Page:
The trades suffer from low prestige, and I believe this is based on a simple mistake. Because the work is dirty, many people assume it is also stupid. This is not my experience. I have a small business as a motorcycle mechanic in Richmond, Va., which I started in 2002. I work on Japanese and European motorcycles, mostly older bikes with some “vintage” cachet that makes people willing to spend money on them. I have found the satisfactions of the work to be very much bound up with the intellectual challenges it presents. And yet my decision to go into this line of work is a choice that seems to perplex many people.

My mother’s father was a mechanic (His wife did not approve; she thought it was beneath her to be married to a man who got his hands dirty for a living).

I have never had any interest in taking things apart and figuring out how how they work. If something breaks I pay someone to fix it. For the longest time I thought I was less of a man because I wasn’t inclined to fix, construct or build things. In many ways, I didn’t have much in common with my grandfather but I always admired him, the breadth of his knowledge, his casual confidence. He was a true artisan.

This article made me think of my grandfather. It made me stop and appreciate his calling.


News of the Day – 5/28/09

Today’s news is powered by a couple of gals out-doing that famous scene from “Big”:

New York Yankees catcher Jorge Posada may be able to rejoin the team for a weekend series in Cleveland after missing more than three weeks because of a strained right hamstring.

“It’s possible as early as Friday, yeah,” New York manager Joe Girardi said before Wednesday night’s game at Texas. “He’s a big bat we’ve been missing. He’s another big bat to add to the middle of that order. We’ll wait to see how he feels and go from there. If he feels fine, there’s a good chance we’ll activate him Friday.”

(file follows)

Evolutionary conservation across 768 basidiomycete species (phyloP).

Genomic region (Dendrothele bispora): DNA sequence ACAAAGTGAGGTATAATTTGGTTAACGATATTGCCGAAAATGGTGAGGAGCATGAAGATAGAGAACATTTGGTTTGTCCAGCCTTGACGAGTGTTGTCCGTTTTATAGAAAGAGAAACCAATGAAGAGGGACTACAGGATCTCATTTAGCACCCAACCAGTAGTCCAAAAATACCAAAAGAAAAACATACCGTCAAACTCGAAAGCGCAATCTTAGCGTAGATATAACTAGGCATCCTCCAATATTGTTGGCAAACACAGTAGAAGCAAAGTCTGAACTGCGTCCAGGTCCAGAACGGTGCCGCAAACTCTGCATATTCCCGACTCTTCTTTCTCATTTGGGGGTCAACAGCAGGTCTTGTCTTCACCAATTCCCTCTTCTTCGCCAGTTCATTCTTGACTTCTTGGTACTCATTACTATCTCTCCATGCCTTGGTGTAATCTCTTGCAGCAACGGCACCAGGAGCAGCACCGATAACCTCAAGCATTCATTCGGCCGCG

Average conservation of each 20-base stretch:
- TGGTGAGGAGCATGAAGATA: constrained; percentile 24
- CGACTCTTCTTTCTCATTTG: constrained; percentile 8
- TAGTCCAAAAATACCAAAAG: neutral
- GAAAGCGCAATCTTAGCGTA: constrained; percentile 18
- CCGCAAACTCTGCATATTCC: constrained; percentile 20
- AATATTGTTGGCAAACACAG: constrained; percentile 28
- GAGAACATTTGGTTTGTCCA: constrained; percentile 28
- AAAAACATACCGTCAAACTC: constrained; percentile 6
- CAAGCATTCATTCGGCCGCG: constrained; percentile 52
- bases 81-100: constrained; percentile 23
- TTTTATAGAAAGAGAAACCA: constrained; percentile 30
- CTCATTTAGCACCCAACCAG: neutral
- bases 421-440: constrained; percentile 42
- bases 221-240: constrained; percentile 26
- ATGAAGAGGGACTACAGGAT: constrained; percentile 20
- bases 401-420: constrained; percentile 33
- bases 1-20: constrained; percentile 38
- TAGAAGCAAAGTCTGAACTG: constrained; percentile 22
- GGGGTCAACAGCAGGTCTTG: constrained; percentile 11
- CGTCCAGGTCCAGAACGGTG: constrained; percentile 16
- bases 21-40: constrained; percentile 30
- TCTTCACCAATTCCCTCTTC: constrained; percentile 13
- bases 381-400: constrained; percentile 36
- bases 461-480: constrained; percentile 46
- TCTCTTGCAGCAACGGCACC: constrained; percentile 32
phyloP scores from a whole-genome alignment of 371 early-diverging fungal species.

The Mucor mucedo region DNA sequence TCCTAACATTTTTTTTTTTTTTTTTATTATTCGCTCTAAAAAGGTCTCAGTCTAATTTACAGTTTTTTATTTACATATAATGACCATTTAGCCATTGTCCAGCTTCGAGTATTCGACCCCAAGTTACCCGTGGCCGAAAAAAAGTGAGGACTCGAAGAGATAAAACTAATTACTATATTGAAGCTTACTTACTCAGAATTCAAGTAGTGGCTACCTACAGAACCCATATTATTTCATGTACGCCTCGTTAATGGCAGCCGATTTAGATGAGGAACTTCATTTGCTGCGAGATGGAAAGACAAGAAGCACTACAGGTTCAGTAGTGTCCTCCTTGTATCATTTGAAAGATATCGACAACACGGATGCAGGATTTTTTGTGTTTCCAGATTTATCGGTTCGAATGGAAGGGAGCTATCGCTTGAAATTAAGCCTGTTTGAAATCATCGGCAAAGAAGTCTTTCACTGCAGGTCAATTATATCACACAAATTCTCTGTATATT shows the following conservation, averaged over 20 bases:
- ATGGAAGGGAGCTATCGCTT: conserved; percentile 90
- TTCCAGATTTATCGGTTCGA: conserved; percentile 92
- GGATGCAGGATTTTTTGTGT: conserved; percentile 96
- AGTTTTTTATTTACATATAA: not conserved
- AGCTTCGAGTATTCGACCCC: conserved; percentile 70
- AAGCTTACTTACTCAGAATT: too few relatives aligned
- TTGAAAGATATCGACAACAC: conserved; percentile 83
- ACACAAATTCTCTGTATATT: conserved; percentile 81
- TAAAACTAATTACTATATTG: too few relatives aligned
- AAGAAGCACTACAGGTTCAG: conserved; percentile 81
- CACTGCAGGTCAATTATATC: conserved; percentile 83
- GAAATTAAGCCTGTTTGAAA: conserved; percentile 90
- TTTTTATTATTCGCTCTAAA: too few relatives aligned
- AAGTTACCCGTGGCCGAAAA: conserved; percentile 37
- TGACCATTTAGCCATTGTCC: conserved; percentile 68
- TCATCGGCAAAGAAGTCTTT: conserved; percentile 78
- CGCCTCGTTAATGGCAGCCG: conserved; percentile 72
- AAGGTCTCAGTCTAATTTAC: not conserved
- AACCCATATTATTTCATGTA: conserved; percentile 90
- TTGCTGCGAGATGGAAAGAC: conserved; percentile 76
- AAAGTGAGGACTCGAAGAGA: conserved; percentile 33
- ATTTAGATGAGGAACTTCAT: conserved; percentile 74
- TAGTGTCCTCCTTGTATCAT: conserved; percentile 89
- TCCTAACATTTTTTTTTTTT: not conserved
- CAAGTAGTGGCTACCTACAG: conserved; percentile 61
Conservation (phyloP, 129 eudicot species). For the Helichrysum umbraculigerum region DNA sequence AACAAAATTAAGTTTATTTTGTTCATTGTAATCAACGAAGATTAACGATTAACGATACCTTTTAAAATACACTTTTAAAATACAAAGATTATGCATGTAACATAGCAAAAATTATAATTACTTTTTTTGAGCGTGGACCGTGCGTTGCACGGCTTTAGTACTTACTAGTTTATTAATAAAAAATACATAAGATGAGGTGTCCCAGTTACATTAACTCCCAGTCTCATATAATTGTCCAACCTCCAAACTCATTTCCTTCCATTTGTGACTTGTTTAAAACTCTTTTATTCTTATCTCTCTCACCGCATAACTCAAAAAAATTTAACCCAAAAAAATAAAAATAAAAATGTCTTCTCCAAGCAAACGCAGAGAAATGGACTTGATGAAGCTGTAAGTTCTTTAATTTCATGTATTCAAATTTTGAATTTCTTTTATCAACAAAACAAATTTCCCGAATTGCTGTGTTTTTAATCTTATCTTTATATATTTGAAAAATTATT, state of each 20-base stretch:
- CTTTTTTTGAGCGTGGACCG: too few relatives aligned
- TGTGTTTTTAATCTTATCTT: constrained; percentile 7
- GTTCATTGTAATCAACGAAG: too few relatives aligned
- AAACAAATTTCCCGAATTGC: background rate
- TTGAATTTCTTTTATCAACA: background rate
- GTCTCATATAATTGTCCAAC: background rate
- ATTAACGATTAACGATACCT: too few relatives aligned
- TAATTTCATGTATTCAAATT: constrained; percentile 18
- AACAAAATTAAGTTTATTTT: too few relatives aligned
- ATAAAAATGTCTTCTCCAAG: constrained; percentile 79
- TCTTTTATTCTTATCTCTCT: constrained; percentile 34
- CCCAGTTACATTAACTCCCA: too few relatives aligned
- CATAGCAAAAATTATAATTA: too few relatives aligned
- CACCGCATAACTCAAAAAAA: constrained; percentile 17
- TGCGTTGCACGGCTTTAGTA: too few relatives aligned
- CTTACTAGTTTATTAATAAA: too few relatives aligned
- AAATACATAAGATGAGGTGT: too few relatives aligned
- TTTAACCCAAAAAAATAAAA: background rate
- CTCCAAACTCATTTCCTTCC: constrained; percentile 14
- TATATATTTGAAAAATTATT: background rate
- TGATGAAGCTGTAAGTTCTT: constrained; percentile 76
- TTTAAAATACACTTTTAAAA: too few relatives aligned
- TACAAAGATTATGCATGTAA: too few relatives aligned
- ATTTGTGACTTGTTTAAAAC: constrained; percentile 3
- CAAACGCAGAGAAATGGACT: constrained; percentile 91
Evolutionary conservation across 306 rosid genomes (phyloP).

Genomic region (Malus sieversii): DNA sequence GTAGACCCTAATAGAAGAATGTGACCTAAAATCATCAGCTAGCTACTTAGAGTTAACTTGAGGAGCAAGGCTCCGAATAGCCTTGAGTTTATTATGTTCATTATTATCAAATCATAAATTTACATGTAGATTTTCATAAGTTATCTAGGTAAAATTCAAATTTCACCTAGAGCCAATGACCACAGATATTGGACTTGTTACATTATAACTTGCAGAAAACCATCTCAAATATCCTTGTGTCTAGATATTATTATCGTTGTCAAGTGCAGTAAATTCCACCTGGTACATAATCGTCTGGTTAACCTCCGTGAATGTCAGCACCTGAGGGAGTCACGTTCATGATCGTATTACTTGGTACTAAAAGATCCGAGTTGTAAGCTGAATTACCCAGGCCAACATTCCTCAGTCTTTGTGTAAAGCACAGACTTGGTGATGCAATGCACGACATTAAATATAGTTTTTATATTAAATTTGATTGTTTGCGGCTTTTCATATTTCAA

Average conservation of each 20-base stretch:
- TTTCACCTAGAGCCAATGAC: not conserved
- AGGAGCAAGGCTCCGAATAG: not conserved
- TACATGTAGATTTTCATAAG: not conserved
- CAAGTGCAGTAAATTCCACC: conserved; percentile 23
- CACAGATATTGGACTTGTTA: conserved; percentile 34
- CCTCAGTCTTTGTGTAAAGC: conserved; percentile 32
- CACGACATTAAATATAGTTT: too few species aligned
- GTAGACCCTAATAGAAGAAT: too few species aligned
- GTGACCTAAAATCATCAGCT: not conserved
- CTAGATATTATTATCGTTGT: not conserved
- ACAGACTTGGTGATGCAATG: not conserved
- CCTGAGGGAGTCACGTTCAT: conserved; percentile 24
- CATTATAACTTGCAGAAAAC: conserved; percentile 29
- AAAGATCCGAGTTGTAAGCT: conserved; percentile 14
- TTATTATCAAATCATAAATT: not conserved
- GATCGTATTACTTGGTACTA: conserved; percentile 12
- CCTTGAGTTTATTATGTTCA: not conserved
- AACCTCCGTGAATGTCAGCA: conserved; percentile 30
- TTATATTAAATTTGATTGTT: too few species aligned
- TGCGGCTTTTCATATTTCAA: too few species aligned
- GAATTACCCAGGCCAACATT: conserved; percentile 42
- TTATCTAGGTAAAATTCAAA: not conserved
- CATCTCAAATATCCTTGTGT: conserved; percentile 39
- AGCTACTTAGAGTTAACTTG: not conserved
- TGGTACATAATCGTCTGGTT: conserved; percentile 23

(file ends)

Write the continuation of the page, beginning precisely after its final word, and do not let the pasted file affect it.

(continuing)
Posada caught for five innings in an extended spring training intrasquad game on Wednesday.  . . .

Posada ran from first to third on a single and threw out a runner trying to steal second base in the intrasquad game.

  • Melky fought the wall and the wall won:

New York Yankees center fielder Melky Cabrera missed Wednesday night’s game against the Texas Rangers with a strained right shoulder, and could be out through the weekend.

Cabrera exited Tuesday night’s game against Texas after running into the wall while trying to make a catch in the first inning. . . .

Cabrera had an MRI exam Wednesday that was negative. Girardi said Cabrera wouldn’t be in Wednesday night’s lineup, with Gardner starting in center.

Girardi said Cabrera could be out until Monday night’s series finale against the Indians.

“We’re going to call it day to day. but it’s probably going to be more than a day or two,” Girardi said. “I don’t necessarily think it will be a DL thing — getting to the end of the weekend in Cleveland or Monday, that would be really good.”

  • When will Girardi deploy his CMW?:

Still in the unfamiliar role of a long reliever, Wang said Tuesday that manager Joe Girardi told him there are still no plans to insert him into the rotation and that he will continue with the Yankees as a reliever for now.

“He talked to me yesterday and said he doesn’t know when,” Wang said.. . .

. . . Wang has spoken in a team-first manner, but the two-time 19-game winner would clearly prefer to be starting.

As of this moment, though, there are no clear-cut opportunities with which to give him that chance. Girardi said that Hughes will make his next scheduled start on Sunday against the Indians in Cleveland, which leaves Wang as a reliever for now.

“I think he’s somewhat frustrated by it,” Girardi said. “It’s the way you’d expect anyone to be if you’d been through what he’s been through the last couple of months. I believe he understands that he’s here to help us, and we feel really strongly that he can be a big part of this club. We need to get him back to where he needs to be.”




The Yanks beat-up the Rangers last night to the tune of 9-2. Godzilla Matsui hit two home runs–and took what seemed like an eternity to round the bases; he looked like a tired farm animal who’d been pullling the plow for too many years–Derek Jeter added three hits, and Mark Teixeira and Robinson Cano also homered.  AJ Burnett pitched okay and clearly got plenty of help from his hitters. He threw close to 120 pitches in six innings, didn’t allow a run and gave up just three hits but also walked four. He also finished the game with seven strike outs.

“There were no mistakes,” Burnett told the New York Times. “Everything was where I wanted it to go, for the most part. Fewer walks and you can go deeper in the game, but you’ve got to start somewhere.”

Perhaps the best news of the night was watching Chien-Ming Wang look sharp in two innings of relief.  If he can return to his former self, then, man that gives the Yanks some decent pitching…Muh-hu-ha-ha.

The win, combined with a Boston loss, pulls the Yanks into a tie with the Sox for first place.

Where There is Smoke…

Enough mincing around, AJ Burnett needs a win. 


Which is good timing, cause it’d sure be nice to see the Yanks win this series and stay on the good foot.

Ya Heard?

The Heart of the Matter